“When should an agency use guidance versus rulemaking.”
This pivotal statement formed the central contention in a paper presented by California Western’s Prof. Joanna Sax at a recent Food and Drug Administration (FDA) Conference hosted by the American University College of Law and the Food and Drug Law Institute (FDLI) in Washington, D.C.
The paper, co-authored by Prof. Edward Rubin of Vanderbilt University Law School, entitled Administrative Guidance and Genetically Modified Food, discusses the use of guidance versus rulemaking in one of the most controversial areas in modern society: genetically modified (GM) food.
The conference, which covered every product area regulated by the FDA provided an opportunity for conversation between prominent practitioners, academics, and regulators with many of the FDA’s former commissioners and chief counsels present.
In her paper, Prof. Sax asserts that while agency officials generally maintain that they are using guidance to express an agency’s thoughts about how to comply with a specific statutory provision or agency rule, the practical consequence is that the regulated party will hesitate to disobey, even if it believes that the guidance goes beyond the requirements of the statute or rule.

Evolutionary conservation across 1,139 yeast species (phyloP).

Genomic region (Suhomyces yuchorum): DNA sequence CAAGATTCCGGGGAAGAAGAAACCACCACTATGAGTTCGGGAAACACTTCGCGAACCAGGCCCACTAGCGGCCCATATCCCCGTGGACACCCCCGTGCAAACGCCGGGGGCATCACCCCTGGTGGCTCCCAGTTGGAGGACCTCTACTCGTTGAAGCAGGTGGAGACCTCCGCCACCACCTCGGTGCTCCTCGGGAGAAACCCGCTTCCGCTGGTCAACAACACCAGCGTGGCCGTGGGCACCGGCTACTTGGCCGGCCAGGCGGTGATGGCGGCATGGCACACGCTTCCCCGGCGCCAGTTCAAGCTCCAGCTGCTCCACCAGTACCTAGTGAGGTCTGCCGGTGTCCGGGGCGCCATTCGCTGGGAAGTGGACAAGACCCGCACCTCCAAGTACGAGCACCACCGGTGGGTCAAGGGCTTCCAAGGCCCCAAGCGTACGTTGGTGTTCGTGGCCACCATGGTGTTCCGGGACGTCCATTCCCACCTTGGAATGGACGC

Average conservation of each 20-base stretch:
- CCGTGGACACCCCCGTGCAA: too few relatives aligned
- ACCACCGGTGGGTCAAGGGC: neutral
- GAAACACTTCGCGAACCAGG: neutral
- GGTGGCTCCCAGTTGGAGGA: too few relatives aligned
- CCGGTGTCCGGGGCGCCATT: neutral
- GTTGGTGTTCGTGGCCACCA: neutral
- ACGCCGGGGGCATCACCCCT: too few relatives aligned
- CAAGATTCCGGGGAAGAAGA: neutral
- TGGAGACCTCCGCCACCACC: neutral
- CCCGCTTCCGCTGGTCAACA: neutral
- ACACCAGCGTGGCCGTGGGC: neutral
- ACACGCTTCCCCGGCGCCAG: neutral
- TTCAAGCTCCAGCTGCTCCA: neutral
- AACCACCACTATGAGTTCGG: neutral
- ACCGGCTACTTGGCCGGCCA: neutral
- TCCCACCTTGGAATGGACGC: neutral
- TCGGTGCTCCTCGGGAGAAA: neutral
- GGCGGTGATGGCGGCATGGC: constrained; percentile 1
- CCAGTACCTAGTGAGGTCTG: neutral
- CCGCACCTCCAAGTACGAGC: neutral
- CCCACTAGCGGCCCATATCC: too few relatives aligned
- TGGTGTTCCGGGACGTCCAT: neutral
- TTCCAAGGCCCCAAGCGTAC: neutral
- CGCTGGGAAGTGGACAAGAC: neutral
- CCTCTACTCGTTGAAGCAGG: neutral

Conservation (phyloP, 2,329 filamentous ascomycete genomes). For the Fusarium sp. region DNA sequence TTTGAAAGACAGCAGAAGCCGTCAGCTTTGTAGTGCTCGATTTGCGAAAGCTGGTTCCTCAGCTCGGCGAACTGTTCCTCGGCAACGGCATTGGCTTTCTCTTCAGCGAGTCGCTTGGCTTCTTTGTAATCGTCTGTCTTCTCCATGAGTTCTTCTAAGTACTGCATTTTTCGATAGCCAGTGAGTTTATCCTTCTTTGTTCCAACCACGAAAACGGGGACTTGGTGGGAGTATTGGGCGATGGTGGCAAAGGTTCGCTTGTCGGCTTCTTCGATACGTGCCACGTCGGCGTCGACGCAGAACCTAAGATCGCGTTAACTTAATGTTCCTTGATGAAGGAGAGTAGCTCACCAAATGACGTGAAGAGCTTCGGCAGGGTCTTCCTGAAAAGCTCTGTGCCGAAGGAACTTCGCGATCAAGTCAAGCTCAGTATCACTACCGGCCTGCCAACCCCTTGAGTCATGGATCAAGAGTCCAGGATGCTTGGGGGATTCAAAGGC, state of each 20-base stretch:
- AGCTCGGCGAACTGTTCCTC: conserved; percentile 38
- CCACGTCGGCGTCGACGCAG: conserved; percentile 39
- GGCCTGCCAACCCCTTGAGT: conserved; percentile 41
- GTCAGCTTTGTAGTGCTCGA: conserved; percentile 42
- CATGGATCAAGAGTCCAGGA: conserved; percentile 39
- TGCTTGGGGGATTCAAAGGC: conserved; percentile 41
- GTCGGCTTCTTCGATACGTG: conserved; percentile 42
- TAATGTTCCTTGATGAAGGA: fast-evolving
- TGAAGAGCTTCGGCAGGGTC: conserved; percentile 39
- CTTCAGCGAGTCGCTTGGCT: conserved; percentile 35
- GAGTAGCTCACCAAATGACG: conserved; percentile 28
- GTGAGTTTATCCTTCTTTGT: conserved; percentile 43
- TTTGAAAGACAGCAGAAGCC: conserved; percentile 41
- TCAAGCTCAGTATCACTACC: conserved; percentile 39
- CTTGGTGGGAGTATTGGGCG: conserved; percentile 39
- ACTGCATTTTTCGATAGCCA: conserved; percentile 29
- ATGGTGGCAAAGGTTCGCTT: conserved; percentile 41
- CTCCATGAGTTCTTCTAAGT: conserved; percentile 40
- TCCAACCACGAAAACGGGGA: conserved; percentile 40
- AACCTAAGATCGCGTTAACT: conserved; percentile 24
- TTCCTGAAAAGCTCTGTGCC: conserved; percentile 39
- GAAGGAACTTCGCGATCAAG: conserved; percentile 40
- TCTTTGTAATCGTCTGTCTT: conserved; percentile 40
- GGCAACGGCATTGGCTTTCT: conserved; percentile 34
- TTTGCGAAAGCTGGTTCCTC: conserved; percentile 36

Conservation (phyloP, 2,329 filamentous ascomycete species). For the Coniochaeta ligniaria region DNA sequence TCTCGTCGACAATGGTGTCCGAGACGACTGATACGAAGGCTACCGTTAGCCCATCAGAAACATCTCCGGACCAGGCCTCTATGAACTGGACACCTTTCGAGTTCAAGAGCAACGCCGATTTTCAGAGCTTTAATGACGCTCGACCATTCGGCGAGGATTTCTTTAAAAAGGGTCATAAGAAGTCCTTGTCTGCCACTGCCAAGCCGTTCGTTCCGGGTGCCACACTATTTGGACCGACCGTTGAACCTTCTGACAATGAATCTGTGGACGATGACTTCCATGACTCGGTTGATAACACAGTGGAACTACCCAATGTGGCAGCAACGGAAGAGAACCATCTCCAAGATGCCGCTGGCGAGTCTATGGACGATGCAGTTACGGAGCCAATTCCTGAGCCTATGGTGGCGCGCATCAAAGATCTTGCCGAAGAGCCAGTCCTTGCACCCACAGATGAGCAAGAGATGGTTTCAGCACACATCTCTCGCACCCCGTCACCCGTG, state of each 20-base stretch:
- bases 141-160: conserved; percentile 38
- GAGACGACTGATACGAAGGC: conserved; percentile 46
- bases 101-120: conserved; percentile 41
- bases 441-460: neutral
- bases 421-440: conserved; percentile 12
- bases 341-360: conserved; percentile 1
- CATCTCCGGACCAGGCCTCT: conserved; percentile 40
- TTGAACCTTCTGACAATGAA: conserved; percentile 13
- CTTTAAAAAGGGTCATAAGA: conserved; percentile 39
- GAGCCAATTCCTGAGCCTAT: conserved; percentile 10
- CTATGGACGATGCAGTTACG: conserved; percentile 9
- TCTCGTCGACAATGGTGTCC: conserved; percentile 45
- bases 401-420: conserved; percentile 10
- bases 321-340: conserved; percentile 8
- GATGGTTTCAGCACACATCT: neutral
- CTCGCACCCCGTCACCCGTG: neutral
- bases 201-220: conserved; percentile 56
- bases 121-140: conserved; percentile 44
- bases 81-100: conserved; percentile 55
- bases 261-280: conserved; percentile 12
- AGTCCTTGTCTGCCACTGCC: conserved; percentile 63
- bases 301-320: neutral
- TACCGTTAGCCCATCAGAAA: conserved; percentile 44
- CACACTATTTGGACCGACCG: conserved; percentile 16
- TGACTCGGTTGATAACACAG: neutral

“This is an ongoing issue in administrative law,” says Prof. Sax. “Rulemaking is a much more formal procedure because you get the participation of citizenry whereas guidance is just the agency’s thinking.”
Prof. Sax, who is widely recognized for her work on food policy, believes that the GM food area is an excellent example of where the FDA should issue a rule rather than guidance.
“The FDA regulates GM foods under guidance issued in 1992,” says Prof. Sax. “The guidance document is, I would argue, way over-inclusive as it creates this huge regulatory burden for GM food that isn't created for other food even though the science tells us there's no reason to overregulate one kind of food compared to another.”
Prof. Sax believes that one of the benefits of the FDA subjecting itself to the scrutiny of the rulemaking process is that it would allow the public and small biotech firms to enter the discussion in a meaningful way.
“GM food is a really complicated topic because the marketing against it has been so effective,” she says. “I don't think that the public really understands that we already eat genetically modified food and that the current molecular biology techniques do not in and of itself pose an added danger,” continues Prof. Sax. “Allowing smaller firms to enter the marketplace and adding a public participation component would be a mechanism to educate the public about the decades of science in this area.”
To read the full paper, Administrative Guidance and Genetically Modified Food, authored by Prof. Sax and Prof. Rubin visit: https://papers.ssrn.com/sol3/papers.cfm?abstract_id=3175401